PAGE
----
- Associated Press - Tuesday, September 29, 2015

WICHITA, Kan. (AP) - A Legislative committee is trying to find out what would happen if spouses or relatives of school employees aren’t allowed to serve on school boards.

The Kansas Legislative Research Department sent a survey to school board members statewide on Friday asking about the issue, The Wichita Eagle reported (https://bit.ly/1iYWlAF ).

Researcher Martha Dorsey said the request initially came from the Legislature’s Special Committee on Ethics, Elections and Local Government. She said the committee is looking into House Bill 2345, which would restrict a person from serving on a local school board if his or her spouse, parent or sibling worked for any school district in the state.

The bill was introduced during the past session, but it was quickly tabled after sparking backlash from educators and school board members.

In its current form, the legislation would restrict people who conduct business with school districts from serving on their local school boards. The bill also would bar teachers from serving on any school board in the state; currently, teachers are restricted from serving on the school board in the district where they work but aren’t prevented from serving on another school board.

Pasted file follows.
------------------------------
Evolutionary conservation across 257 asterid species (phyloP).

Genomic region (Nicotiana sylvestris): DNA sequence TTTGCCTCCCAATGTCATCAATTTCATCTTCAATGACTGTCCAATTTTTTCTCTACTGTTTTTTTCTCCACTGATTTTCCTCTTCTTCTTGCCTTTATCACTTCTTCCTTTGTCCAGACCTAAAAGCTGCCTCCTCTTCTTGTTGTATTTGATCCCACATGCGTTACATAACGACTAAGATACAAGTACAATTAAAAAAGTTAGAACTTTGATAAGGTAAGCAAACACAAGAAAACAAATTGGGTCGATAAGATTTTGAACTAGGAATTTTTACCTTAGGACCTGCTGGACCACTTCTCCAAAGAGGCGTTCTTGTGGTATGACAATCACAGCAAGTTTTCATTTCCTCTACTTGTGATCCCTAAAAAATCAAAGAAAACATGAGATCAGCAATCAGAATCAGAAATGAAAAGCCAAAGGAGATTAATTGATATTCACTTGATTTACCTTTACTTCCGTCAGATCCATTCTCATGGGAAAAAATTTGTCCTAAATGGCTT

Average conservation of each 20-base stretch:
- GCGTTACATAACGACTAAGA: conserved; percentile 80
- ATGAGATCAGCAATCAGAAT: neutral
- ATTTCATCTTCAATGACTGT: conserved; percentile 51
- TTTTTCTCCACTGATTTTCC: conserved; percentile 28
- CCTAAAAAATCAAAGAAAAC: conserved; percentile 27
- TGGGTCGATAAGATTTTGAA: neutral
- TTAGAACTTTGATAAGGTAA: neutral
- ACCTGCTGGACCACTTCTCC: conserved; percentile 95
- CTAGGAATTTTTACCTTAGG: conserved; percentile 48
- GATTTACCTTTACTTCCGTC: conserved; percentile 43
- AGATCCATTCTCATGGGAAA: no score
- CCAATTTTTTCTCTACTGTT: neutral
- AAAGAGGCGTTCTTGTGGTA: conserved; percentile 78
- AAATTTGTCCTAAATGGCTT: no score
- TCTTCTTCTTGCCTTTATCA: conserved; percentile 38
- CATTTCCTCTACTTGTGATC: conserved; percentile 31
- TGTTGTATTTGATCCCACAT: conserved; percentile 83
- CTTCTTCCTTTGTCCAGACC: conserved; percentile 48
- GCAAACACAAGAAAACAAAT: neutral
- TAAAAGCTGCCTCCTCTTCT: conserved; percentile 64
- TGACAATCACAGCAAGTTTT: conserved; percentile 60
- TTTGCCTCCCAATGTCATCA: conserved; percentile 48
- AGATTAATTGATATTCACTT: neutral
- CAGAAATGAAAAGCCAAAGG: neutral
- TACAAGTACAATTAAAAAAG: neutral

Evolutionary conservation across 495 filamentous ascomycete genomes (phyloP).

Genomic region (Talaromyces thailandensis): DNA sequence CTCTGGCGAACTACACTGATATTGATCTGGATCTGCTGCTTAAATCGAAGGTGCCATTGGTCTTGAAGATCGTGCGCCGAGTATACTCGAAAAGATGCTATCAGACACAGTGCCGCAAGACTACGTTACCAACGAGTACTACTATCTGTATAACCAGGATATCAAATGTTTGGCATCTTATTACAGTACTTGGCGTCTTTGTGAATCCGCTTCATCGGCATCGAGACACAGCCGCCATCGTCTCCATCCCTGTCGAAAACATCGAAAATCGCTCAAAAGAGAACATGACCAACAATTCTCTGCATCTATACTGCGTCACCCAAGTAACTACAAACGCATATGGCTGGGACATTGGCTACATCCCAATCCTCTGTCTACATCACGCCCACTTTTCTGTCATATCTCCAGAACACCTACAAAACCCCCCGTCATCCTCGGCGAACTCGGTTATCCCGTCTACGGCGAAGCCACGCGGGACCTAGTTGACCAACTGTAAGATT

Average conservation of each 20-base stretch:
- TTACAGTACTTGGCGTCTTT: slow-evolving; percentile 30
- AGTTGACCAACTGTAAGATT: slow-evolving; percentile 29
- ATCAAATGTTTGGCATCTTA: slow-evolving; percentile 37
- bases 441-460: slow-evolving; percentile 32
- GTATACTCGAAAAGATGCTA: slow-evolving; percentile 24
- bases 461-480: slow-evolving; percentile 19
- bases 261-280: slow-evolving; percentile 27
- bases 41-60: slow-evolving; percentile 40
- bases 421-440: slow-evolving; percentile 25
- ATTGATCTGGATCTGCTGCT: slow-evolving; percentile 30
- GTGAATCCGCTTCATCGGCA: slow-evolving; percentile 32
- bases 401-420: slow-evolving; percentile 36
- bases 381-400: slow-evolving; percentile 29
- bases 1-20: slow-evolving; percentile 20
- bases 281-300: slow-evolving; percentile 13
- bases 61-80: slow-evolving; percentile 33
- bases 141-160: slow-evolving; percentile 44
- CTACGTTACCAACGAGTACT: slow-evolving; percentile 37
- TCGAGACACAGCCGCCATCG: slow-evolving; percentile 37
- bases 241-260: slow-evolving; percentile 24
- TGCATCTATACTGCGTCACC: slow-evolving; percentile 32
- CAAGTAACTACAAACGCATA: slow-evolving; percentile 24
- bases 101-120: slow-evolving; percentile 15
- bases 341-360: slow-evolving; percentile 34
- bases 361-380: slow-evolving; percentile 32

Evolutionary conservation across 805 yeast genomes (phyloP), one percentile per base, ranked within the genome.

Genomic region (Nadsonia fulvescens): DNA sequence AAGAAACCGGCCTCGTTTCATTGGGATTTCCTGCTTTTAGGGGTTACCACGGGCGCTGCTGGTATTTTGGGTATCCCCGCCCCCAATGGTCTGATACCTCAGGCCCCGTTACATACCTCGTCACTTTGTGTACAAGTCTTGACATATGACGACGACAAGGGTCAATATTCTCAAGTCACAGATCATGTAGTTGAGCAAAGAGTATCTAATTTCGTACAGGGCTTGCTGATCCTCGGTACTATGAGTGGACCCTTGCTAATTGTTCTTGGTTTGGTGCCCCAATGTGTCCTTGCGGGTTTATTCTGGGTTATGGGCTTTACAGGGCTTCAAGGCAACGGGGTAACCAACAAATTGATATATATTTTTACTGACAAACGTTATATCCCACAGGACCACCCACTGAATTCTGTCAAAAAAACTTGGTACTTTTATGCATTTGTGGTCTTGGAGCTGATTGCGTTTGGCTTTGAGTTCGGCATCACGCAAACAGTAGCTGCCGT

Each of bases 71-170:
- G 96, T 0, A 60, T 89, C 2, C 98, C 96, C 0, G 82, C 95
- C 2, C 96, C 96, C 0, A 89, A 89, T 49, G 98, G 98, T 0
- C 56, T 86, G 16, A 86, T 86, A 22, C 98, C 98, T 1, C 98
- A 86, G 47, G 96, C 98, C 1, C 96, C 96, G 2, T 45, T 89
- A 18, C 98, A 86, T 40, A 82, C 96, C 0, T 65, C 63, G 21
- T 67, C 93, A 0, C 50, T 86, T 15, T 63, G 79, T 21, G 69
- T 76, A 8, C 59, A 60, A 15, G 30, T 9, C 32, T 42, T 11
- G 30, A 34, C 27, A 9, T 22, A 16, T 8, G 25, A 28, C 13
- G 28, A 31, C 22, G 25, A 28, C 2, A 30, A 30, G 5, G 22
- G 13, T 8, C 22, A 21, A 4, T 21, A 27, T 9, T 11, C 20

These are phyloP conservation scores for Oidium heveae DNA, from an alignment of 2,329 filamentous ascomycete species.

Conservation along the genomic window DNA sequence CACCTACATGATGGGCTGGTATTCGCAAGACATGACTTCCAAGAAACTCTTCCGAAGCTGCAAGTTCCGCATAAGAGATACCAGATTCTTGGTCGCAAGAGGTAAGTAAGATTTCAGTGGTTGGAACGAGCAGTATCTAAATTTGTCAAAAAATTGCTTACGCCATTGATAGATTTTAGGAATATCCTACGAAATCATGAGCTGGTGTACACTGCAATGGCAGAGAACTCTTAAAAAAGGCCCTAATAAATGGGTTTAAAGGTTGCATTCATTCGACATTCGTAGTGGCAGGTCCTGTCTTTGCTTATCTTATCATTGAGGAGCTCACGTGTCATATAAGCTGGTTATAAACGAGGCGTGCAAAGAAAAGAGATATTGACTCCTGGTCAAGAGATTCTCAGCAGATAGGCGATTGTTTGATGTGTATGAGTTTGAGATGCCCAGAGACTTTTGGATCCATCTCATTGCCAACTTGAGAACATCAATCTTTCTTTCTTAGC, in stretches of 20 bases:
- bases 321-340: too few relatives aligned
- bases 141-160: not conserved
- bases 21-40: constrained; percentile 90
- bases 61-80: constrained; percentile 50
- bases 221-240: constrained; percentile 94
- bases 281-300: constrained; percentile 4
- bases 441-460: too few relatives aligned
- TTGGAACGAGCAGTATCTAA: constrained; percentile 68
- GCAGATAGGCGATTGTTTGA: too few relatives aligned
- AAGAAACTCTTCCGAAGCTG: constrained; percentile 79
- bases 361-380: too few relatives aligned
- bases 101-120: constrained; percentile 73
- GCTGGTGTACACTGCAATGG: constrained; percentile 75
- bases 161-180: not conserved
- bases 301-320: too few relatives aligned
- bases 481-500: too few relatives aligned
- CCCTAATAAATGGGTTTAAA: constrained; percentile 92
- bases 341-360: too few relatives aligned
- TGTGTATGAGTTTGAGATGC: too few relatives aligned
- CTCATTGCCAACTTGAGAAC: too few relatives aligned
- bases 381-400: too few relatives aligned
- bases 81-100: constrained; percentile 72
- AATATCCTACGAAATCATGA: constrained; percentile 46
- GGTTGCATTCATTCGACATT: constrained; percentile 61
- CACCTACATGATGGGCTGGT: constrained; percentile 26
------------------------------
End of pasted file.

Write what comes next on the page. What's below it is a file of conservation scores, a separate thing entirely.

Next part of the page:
Mark Desetti, legislative director of the Kansas National Education Association, called the bill “absurd” and said it would make half the school board members in the state ineligible.

Sen. Mitch Holmes, a St. John Republican who chairs the special committee, said in an email Monday night that if there is a perceived or a real problem with conflicts of interest, “we should at least quantify the number of board members affected by HB 2345 in its current form.”

Holmes sent out an email last session about another bill, decrying the influence of the teachers union on local school boards.

Tom Krebs, spokesman for the Kansas Association of School Boards, said concerns about potential conflicts of interest if school board members are married or related to educators are overblown. He said the association advises members to withdraw themselves from decisions if a conflict of interest arises.

“What if you asked the Legislature to impose a similar sort of (restriction) that you can’t serve as a legislator if any of your family - and we’re talking husband, wives, children, in-laws - had any business to do with the state?” Krebs asked.


Information from: The Wichita (Kan.) Eagle, https://www.kansas.com

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